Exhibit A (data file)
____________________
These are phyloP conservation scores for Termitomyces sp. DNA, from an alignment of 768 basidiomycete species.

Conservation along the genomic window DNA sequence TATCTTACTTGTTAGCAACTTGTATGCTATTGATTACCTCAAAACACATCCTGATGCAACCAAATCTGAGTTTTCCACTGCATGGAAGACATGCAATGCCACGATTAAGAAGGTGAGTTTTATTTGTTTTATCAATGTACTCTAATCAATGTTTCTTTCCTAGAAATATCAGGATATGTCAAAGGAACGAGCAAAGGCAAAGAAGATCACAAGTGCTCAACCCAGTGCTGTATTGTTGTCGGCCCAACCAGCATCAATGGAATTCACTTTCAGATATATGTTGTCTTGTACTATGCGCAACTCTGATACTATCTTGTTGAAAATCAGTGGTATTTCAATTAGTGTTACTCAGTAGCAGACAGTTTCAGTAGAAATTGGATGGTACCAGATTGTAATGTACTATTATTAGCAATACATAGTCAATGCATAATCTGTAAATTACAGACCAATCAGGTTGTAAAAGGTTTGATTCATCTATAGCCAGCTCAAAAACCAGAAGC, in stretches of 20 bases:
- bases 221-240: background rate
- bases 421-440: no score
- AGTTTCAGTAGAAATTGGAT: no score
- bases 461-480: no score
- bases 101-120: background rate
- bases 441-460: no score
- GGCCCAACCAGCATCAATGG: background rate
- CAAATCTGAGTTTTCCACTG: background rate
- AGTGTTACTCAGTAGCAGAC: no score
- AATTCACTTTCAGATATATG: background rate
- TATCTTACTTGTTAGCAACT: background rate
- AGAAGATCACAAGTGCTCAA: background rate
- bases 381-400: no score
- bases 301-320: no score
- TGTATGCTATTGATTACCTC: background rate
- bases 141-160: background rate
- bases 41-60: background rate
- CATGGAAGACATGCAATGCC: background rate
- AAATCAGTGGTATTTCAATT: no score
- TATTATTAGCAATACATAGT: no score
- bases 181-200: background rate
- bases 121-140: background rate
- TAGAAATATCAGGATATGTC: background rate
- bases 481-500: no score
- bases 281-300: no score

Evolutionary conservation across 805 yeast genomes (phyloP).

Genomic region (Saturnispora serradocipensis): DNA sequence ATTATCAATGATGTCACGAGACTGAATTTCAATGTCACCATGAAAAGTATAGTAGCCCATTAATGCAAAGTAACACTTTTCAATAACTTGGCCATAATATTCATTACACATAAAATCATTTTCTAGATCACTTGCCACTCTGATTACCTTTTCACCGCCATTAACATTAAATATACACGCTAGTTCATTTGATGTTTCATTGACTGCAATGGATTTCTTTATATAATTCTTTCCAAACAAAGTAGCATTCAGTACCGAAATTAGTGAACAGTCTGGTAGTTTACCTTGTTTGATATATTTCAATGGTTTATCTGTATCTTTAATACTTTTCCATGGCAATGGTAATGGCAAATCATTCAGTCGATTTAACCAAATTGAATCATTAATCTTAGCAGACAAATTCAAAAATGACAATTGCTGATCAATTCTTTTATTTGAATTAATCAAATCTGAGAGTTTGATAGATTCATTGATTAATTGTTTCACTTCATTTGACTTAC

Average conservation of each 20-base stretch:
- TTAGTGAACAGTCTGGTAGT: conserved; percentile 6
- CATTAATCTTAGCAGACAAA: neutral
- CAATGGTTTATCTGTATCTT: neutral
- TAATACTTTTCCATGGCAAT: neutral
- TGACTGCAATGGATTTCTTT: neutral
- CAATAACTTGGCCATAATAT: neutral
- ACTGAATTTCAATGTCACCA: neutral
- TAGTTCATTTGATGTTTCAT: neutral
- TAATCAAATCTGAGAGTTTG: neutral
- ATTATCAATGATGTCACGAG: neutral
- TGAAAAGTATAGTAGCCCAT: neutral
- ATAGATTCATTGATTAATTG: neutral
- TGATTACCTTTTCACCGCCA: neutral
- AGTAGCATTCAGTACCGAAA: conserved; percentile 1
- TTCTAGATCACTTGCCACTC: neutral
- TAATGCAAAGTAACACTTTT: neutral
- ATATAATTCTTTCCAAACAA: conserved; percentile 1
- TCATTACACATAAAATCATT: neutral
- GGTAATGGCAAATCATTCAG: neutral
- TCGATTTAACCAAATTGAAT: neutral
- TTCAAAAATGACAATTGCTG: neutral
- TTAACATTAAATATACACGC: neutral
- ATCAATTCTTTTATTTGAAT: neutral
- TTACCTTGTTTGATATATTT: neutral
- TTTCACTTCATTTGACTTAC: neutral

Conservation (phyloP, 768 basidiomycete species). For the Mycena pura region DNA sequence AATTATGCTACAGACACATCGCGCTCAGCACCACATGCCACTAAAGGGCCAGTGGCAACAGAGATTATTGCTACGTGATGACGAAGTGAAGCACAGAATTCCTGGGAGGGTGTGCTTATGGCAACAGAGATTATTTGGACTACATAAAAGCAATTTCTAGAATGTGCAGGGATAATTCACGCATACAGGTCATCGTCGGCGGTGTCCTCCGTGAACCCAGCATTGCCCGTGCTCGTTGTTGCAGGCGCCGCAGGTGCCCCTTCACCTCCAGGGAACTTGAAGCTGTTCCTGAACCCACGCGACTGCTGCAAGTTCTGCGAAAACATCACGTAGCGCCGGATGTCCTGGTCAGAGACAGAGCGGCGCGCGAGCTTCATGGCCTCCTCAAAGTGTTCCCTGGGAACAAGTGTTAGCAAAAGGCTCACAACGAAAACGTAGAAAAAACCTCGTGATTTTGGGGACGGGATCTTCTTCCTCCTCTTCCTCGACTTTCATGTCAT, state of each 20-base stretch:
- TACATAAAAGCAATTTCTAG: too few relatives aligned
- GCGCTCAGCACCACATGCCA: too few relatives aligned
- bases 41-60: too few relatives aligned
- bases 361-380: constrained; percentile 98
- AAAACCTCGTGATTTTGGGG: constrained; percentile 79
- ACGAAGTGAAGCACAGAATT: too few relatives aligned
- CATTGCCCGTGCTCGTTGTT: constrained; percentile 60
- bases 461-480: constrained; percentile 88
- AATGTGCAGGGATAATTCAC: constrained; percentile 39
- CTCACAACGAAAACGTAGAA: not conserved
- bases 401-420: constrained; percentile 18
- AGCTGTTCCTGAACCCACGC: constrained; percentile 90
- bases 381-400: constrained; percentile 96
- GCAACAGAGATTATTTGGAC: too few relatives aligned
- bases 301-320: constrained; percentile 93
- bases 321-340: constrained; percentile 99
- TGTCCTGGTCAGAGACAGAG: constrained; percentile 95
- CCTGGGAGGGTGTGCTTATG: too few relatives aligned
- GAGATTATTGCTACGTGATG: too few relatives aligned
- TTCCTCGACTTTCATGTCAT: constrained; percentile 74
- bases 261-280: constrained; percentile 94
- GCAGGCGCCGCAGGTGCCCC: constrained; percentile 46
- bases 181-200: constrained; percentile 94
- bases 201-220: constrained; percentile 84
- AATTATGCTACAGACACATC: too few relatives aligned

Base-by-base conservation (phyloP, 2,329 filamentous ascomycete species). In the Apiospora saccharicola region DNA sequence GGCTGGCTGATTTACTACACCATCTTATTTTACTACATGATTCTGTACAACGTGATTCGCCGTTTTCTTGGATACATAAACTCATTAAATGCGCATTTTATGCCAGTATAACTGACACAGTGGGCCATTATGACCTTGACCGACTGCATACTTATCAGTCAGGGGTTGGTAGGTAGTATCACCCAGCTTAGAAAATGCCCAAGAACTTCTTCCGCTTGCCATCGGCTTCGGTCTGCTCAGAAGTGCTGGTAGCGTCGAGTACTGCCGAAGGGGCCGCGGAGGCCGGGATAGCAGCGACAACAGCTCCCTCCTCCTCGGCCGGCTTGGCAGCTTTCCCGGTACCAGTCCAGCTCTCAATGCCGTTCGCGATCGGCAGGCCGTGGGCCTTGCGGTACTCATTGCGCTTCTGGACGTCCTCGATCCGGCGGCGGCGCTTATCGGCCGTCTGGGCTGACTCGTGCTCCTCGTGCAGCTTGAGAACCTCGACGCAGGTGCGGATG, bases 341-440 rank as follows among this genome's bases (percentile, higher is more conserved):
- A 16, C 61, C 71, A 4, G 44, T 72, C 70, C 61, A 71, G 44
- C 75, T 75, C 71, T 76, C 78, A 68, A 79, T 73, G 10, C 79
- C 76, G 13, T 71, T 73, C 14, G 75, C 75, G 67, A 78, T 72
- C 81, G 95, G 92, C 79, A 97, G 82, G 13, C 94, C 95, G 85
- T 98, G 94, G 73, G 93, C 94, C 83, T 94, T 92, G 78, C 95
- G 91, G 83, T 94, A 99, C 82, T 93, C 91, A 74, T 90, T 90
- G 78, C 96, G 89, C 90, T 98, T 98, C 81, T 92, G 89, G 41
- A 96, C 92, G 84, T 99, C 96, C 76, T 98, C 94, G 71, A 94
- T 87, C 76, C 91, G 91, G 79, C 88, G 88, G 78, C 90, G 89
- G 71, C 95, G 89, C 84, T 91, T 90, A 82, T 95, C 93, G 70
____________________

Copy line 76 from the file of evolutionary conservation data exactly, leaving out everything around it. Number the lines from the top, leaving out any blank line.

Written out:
- TTCCTCGACTTTCATGTCAT: constrained; percentile 74